Smart adaptive goal setting for effective behavior change techniques
|has title::Smart Adaptive Goal Setting as a more effective Behaviour Change Technique|
|Master:||project within::Cognitive Science|
|Student name:||student name::Bart Aulbers|
|Start||start date:=1 February 2017|
|End||end date:=12 April 2018|
|Supervisor:||Aart van Halteren|
|Second supervisor:||Joyca Lacroix (Philips)|
|Second reader:||has second reader::Michel Klein|
A high Physical Activity (PA) level is associated with multiple health benefits and improves the overall mental and physical wellbeing of people. Nevertheless, a vast majority of people currently show an insufficient level of PA, due to an absence of motivation or goal to improve behavior. Previous behavior change studies provided a sound proof that the goal-setting theory is an effective measure to improve PA levels.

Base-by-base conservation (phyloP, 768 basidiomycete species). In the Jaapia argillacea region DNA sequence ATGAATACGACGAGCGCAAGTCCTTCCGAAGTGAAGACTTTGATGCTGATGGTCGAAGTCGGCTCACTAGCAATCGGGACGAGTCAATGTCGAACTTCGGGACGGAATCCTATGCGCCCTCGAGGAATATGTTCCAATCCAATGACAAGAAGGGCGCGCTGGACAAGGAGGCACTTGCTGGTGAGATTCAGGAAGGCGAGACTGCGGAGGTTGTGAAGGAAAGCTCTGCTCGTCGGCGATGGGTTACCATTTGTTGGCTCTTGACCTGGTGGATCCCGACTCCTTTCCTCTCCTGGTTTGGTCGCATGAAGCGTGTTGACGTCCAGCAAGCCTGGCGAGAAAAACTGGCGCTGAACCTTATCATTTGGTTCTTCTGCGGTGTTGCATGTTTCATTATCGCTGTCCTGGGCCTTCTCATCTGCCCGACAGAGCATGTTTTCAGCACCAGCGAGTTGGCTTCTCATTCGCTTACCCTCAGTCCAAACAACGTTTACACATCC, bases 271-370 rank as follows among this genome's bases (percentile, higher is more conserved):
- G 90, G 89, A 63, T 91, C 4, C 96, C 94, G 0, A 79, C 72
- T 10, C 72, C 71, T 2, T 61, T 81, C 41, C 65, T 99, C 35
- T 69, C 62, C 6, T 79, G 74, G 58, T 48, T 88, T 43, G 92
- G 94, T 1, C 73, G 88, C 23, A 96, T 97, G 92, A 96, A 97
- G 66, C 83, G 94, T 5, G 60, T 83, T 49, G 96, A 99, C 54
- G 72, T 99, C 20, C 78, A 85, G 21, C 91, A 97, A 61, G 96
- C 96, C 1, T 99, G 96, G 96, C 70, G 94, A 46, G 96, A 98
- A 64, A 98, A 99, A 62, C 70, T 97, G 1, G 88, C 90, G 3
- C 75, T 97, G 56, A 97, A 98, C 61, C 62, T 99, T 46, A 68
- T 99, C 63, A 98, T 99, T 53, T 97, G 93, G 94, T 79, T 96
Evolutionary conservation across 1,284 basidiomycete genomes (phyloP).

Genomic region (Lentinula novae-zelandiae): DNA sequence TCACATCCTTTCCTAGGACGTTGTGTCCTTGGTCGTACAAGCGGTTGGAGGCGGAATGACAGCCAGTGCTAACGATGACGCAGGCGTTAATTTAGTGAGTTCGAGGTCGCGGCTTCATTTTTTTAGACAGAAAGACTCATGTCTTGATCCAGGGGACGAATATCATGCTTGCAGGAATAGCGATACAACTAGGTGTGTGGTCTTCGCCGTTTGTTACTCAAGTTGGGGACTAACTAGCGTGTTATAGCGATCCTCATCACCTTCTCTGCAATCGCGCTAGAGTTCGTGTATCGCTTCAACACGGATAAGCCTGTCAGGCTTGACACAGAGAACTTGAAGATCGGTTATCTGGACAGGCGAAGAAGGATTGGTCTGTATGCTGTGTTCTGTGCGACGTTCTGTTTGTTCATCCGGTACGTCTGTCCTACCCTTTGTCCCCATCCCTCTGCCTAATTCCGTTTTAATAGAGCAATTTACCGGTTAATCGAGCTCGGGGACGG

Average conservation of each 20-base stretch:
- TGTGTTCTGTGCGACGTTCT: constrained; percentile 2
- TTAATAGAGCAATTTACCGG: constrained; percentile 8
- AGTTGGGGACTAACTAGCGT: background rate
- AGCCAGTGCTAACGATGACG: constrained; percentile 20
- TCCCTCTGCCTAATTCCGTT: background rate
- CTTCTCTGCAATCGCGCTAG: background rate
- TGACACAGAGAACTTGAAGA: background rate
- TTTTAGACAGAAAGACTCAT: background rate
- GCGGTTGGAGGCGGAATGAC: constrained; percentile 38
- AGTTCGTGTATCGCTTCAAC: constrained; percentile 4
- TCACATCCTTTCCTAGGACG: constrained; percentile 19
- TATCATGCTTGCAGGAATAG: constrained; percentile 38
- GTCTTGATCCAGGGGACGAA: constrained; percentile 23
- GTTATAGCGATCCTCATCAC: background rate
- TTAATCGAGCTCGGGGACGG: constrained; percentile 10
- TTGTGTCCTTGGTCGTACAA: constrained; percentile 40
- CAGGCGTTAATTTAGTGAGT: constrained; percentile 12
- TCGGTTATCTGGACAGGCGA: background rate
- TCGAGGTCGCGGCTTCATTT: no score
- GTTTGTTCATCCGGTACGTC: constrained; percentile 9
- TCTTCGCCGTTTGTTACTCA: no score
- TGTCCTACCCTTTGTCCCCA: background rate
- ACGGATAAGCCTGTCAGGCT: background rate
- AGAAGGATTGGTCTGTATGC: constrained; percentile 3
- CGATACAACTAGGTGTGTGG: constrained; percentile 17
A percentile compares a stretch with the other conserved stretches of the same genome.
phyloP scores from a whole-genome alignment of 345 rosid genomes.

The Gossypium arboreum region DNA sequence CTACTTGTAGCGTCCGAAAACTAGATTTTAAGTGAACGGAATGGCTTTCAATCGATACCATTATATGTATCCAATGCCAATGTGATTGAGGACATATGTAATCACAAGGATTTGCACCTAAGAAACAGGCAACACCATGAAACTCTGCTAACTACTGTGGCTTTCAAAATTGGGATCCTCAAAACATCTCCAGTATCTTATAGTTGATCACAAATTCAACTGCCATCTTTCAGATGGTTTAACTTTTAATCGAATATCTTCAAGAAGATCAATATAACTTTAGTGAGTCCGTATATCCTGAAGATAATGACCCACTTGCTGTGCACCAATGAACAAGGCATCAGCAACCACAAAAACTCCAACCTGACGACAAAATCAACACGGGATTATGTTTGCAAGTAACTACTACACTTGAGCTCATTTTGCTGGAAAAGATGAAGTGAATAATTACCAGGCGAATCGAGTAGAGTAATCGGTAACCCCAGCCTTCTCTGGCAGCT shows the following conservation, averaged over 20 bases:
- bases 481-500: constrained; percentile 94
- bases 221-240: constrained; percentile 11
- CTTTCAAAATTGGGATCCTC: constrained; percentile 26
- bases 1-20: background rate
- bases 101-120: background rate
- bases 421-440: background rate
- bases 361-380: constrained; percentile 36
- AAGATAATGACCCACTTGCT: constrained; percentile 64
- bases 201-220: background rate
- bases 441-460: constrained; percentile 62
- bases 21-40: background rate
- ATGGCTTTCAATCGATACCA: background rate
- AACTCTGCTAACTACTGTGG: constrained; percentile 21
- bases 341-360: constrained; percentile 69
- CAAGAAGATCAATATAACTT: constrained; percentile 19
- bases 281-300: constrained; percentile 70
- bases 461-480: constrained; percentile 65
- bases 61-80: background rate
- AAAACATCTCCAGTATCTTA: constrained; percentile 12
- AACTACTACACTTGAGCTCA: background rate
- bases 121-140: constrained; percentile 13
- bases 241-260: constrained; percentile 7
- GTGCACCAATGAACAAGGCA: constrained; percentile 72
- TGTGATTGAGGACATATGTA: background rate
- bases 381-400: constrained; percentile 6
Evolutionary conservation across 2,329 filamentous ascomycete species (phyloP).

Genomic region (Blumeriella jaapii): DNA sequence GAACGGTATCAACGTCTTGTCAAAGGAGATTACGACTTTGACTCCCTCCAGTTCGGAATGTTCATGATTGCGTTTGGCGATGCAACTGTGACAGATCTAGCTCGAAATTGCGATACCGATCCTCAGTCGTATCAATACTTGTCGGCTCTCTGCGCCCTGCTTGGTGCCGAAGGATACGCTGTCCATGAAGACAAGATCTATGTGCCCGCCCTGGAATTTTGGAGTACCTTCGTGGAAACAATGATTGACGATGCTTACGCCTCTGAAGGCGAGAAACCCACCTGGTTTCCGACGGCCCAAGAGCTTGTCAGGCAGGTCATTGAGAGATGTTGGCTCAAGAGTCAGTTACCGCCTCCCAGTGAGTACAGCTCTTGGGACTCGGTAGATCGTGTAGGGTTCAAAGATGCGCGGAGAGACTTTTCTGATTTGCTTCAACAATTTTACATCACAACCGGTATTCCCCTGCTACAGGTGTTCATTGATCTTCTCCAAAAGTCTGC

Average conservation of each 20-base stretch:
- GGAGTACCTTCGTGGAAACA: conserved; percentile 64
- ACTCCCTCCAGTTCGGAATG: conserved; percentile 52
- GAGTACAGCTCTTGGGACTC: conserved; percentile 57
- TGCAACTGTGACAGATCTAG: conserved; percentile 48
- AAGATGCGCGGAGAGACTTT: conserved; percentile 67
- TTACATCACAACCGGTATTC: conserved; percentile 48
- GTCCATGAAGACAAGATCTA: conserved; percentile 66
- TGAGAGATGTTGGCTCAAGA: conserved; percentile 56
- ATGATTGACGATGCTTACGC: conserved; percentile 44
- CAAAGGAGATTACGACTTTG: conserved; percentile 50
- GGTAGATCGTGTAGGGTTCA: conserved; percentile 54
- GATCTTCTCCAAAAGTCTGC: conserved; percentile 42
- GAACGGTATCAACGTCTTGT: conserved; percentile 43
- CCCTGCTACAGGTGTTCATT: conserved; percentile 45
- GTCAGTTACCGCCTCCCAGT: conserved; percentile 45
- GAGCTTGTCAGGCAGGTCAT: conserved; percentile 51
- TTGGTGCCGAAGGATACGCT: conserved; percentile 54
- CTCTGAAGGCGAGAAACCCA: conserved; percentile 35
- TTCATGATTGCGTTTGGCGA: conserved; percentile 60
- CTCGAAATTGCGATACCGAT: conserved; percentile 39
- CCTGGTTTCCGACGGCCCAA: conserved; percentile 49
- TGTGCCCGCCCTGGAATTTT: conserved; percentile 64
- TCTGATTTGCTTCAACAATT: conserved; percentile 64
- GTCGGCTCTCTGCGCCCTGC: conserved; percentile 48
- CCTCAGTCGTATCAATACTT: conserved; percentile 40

This research will provide insight in the question: What is the effect of an adaptive goal setting on physical activity levels opposed to static goal setting? Using the components motivation, opportunity and capability of the Behavior Change Wheel (Michie, Atkins & West, 2011) as predictors, the regression model will predict a daily PA goal (steps/day). By adding a difficulty factor to the model, which is optimized using a naive Bayes classifier. The factor will explore the physical capabilities of the users by increasing the daily goal to improve the PA.
The results of the experiment suggest that there is evidence for an effective model based on daily varying components. The mixed model approach provides a strong indication that the COM model, presented by Michie et al. (2011), can be used to explain the daily behaviour of individuals and can be used as a sound basis for adaptive goal setting.